Turned-Off Electronics are Consuming Tons of Electricity

Turned-off electronics are using up tons of electricity. From The New York Times:

[…]Indeed, the Department of Energy estimates that in the average home, 40 percent of all electricity used to power home electronics is consumed while the products are turned off. Add that all up, and it equals the annual output of 17 power plants, the government says. In an effort to address that, a consortium of Intel, Google, PC makers and other technology companies this week announced their intent to increase the PC’s overall energy efficiency to 90 percent.

Products that idle in what the industry calls low-power mode, or lopomo, consumed about 10 percent of total electricity in California homes, according to a 2002 study prepared for the California Energy Commission by the Lawrence Berkeley National Laboratory. A few of those devices, even those with Energy Star ratings that signal that they are less wasteful, still use a lot of power. “Some of the larger big-screen TVs consume as much energy each year as a new refrigerator,� according to Noah Horowitz, a scientist at the Natural Resources Defense Council. [full text]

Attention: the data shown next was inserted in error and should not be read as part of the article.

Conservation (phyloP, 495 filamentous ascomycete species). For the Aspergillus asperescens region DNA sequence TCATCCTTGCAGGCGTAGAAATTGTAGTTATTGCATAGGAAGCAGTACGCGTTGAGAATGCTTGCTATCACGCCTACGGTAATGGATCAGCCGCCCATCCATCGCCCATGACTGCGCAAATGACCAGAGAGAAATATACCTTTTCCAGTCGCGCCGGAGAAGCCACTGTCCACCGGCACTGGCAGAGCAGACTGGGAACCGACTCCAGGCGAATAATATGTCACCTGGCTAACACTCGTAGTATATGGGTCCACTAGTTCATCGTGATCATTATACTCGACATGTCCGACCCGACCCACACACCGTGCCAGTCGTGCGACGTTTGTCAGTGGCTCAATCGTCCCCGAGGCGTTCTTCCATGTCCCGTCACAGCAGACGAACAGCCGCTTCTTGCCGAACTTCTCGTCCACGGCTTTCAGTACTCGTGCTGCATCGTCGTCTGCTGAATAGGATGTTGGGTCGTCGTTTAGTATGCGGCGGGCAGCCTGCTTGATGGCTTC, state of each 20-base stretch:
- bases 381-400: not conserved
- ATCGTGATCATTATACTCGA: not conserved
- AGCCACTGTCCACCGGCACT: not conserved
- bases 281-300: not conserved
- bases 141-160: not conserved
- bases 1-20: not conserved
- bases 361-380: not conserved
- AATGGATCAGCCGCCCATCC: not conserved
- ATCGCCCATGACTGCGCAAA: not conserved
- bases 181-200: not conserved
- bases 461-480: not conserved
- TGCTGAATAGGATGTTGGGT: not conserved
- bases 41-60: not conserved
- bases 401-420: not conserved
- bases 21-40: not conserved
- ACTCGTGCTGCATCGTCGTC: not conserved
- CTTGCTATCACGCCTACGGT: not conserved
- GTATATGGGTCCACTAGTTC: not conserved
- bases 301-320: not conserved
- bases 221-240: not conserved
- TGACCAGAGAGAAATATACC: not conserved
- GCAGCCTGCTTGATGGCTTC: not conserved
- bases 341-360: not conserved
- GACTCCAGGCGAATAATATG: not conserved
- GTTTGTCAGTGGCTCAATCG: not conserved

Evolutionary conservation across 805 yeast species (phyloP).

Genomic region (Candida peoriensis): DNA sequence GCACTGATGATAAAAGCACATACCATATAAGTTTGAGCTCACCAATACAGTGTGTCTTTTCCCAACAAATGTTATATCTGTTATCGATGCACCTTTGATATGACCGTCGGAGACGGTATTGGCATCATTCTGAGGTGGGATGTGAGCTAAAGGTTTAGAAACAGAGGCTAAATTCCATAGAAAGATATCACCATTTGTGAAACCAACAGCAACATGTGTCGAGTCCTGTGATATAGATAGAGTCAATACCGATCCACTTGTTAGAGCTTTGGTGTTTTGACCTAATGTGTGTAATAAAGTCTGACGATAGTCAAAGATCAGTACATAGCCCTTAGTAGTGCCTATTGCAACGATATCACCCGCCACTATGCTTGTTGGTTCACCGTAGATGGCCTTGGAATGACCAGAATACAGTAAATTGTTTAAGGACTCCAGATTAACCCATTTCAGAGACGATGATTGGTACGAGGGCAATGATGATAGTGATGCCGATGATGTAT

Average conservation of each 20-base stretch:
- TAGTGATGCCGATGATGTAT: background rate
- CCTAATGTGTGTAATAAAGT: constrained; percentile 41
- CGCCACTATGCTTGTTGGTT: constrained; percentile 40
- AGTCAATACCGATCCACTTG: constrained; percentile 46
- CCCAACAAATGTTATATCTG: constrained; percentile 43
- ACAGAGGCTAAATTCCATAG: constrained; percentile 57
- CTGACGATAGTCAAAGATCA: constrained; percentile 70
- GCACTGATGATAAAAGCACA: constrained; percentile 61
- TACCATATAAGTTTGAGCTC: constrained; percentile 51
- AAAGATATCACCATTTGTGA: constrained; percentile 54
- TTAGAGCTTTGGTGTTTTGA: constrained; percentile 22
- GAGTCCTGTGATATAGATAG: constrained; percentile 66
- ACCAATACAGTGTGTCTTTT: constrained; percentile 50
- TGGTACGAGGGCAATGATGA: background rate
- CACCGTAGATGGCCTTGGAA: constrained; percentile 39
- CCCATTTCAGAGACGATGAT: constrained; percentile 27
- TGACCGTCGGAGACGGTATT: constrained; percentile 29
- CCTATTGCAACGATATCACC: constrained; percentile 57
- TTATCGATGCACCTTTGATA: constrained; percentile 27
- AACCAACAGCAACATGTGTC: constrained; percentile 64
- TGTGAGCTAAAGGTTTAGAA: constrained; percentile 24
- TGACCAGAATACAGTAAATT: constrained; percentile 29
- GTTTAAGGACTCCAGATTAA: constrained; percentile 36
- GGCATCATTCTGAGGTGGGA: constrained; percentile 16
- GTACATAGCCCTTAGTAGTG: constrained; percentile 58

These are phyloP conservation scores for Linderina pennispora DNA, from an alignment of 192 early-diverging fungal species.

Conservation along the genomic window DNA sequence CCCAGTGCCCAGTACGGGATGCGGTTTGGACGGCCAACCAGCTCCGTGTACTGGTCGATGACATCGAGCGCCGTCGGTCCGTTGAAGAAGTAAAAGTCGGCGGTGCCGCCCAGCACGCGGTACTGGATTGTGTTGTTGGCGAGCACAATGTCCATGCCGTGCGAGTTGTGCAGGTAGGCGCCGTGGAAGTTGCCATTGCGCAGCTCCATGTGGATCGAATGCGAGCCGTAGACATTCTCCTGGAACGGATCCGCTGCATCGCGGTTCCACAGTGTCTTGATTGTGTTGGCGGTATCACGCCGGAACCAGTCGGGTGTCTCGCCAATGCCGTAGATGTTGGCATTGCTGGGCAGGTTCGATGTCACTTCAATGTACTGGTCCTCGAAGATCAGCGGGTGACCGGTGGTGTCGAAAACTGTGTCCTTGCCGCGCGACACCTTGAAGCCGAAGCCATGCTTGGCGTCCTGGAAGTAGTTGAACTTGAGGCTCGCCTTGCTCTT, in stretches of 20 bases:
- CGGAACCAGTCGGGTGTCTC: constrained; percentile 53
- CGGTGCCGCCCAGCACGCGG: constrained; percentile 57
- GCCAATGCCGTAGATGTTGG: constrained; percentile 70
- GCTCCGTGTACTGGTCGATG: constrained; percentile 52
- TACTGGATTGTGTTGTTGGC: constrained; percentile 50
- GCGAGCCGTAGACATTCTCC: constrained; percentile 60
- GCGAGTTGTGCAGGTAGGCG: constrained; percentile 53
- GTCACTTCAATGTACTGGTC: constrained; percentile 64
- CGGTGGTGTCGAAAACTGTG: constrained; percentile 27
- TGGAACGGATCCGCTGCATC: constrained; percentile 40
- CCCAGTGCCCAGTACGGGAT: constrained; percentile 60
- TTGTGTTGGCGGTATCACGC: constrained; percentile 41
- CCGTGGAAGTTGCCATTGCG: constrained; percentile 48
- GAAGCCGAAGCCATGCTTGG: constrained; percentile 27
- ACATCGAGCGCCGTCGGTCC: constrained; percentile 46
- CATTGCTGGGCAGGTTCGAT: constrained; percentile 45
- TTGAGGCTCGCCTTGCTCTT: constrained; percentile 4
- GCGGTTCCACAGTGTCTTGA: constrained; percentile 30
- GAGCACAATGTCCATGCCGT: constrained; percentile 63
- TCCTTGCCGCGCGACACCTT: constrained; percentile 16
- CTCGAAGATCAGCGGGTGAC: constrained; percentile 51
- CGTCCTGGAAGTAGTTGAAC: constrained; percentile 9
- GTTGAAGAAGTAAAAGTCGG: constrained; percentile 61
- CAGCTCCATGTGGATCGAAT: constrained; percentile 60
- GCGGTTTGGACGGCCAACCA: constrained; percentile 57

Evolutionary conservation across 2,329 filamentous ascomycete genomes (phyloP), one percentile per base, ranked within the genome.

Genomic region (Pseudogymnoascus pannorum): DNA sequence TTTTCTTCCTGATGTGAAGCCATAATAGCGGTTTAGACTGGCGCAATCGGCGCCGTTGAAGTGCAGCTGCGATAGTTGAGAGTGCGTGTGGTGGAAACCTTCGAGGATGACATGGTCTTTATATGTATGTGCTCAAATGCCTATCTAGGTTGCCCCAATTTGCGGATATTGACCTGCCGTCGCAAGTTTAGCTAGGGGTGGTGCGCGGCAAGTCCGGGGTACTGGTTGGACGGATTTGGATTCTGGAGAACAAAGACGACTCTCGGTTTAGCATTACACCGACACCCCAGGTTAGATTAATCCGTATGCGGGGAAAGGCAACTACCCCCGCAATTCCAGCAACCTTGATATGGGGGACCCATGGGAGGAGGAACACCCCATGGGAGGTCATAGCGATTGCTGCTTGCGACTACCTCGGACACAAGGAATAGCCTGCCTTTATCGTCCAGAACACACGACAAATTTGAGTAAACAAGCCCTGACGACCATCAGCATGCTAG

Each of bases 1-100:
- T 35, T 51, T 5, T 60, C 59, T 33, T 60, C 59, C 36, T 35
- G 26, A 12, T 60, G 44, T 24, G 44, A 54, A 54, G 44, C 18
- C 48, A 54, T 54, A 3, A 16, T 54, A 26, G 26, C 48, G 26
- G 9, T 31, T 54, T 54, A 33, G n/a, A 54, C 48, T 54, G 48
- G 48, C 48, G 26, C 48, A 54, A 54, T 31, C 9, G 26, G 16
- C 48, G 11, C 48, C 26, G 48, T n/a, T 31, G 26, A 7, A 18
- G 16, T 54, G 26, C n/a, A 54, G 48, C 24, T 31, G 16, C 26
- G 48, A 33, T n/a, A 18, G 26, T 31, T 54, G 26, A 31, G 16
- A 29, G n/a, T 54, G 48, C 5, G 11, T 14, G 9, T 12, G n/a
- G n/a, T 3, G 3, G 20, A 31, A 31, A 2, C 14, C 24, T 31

So while my computer is sitting here all night long, turned off, it is still using electricity? That just doesn’t seem right. As the article goes on to detail, Google and other big online corporations are pushing for more energy efficiency.

h/t Bullnotbull.com for the link.

2 thoughts on “Turned-Off Electronics are Consuming Tons of Electricity

  1. i’m guilty of that. before midsummers day i need to do an energy audit on my little apartment and check out what’s plugged in that doesn’t need to be.
    it’s a few cents a month for an individual, but if 300 million people do it it makes a difference.

  2. I still don’t know if it is better to turn a computer off, or let if run. How can it be that there is no clear answer available explaining the resoning. In a household with multiple machines with one or more cooling fans, other components and that little monitor light, a substanial number of watts must be consumed.

Comments are closed.